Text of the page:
Just nine years ago Intel was sitting at 65nm CPUs, reaching 22nm just three years ago now. We've been enjoying 14nm CPUs since last year, but now it's time to move onto 10nm, 7nm and beyond.
Broadwell arrived as the Core M processor, but for the 14nm desktop CPUs, we will be waiting until sometime in 2015. After the 14nm-based desktop Broadwell processors arrive, we have to look forward to 10nm sometime late next year or possibly 2016, while 7nm is planned for 2017 or so. The 10nm node is going to be an interesting transition, as the semiconductor industry will have to upgrade to EUVL technology.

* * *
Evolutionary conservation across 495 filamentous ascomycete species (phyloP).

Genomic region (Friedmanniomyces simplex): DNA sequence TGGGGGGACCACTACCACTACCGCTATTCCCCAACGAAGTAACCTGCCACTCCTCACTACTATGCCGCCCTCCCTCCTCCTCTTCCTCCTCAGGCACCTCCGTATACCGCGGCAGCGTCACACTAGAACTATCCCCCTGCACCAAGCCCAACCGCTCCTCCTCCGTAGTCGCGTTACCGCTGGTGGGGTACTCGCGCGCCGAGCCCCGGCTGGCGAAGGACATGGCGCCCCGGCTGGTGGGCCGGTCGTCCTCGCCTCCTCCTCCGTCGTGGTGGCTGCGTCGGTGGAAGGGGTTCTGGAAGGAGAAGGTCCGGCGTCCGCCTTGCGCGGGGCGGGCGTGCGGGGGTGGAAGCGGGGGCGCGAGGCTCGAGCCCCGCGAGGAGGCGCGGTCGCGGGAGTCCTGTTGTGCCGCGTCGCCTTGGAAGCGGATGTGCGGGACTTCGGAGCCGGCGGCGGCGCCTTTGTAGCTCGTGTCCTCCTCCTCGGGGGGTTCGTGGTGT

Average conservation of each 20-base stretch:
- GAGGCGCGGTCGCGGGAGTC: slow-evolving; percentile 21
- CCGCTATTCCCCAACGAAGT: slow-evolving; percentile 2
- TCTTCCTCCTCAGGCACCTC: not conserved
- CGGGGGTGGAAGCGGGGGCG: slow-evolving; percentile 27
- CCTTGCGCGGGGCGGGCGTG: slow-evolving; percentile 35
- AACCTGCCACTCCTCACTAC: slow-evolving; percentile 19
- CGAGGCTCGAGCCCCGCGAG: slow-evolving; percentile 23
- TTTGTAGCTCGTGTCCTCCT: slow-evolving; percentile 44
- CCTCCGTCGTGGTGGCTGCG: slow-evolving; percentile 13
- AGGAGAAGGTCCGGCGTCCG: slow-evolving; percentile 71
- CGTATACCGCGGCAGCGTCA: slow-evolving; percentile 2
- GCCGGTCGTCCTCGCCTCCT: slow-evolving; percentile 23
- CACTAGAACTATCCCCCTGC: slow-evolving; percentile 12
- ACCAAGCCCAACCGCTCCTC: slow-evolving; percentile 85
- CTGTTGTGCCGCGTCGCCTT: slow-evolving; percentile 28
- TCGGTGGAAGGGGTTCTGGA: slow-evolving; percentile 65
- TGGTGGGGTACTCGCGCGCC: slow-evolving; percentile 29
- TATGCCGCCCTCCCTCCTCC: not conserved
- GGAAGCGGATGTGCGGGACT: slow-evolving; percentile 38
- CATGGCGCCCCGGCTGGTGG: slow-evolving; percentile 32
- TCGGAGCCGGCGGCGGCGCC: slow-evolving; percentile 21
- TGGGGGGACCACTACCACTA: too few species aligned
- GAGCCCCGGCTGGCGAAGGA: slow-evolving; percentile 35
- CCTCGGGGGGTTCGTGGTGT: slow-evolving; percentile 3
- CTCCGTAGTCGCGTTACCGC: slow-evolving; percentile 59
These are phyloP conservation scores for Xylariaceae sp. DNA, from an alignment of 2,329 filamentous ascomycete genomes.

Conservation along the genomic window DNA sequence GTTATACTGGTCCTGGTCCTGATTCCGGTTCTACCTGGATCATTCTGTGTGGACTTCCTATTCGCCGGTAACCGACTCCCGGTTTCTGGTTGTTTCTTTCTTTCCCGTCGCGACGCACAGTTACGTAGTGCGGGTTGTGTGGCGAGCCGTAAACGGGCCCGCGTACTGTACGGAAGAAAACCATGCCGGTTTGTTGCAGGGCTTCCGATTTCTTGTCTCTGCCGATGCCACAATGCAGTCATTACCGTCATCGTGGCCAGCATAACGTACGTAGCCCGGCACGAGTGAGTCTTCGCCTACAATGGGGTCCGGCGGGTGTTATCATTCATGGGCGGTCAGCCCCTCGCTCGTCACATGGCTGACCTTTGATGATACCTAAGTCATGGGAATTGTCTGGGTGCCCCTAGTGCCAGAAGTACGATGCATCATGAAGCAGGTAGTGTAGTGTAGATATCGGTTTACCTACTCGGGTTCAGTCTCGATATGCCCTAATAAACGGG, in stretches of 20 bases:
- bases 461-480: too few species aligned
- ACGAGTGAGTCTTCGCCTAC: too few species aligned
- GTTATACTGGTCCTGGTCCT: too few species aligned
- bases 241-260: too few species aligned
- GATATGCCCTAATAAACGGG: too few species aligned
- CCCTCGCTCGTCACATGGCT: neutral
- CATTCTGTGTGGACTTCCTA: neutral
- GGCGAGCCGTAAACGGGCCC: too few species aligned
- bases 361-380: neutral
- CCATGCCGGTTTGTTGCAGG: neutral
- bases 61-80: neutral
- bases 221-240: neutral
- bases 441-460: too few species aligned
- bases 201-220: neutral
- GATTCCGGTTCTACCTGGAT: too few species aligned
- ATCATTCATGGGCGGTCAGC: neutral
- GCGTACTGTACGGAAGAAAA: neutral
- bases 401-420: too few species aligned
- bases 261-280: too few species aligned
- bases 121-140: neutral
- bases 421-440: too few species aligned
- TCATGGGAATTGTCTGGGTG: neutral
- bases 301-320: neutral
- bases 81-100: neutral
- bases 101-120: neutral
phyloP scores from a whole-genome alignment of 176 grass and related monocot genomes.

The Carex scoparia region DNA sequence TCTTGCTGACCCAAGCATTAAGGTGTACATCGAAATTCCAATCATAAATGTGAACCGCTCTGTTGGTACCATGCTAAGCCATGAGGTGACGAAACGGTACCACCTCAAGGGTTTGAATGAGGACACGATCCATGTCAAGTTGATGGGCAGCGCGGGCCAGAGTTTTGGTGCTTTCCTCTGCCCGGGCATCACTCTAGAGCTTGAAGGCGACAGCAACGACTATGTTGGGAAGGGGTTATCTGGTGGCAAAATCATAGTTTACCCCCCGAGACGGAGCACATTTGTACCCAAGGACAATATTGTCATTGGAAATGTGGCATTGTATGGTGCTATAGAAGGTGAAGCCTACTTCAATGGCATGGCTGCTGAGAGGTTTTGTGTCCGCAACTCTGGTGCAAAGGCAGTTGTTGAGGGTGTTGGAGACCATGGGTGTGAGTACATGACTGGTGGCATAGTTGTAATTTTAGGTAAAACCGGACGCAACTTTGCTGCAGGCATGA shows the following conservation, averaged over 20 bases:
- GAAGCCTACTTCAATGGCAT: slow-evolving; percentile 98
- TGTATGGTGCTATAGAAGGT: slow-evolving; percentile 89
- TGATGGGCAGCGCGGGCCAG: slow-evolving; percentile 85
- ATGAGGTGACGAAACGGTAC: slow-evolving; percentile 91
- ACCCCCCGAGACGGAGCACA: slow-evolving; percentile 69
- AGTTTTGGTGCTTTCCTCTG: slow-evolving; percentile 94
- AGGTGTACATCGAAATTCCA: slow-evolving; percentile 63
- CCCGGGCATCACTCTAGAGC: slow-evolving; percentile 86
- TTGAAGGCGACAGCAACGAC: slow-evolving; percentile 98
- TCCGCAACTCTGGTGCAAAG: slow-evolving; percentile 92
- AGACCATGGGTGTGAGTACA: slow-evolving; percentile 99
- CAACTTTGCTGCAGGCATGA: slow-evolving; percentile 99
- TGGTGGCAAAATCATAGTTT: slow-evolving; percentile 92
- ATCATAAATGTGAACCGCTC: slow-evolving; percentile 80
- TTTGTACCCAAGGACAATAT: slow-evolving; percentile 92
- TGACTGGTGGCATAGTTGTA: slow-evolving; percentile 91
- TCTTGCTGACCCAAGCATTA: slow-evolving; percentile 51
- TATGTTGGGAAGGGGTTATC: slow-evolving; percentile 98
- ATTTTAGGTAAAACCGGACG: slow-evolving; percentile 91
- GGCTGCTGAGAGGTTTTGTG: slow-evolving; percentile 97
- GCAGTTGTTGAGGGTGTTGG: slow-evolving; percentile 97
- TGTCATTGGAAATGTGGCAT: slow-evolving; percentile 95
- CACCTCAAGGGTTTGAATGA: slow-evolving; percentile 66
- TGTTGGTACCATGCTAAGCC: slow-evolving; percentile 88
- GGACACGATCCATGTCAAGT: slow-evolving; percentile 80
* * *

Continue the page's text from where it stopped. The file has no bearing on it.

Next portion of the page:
While Intel edges closer to 14nm on the desktop, with 10nm now in its sights, what about AMD? AMD are currently using the 28nm process, which will be used throughout most of 2015, as they rely on fabrication plants like GlobalFoundries and TSMC do to their bidding. Intel could Tick-Tock ahead a few notches in that time, that's for sure.
Last updated: Jun 16, 2020 at 04:29 pm CDT
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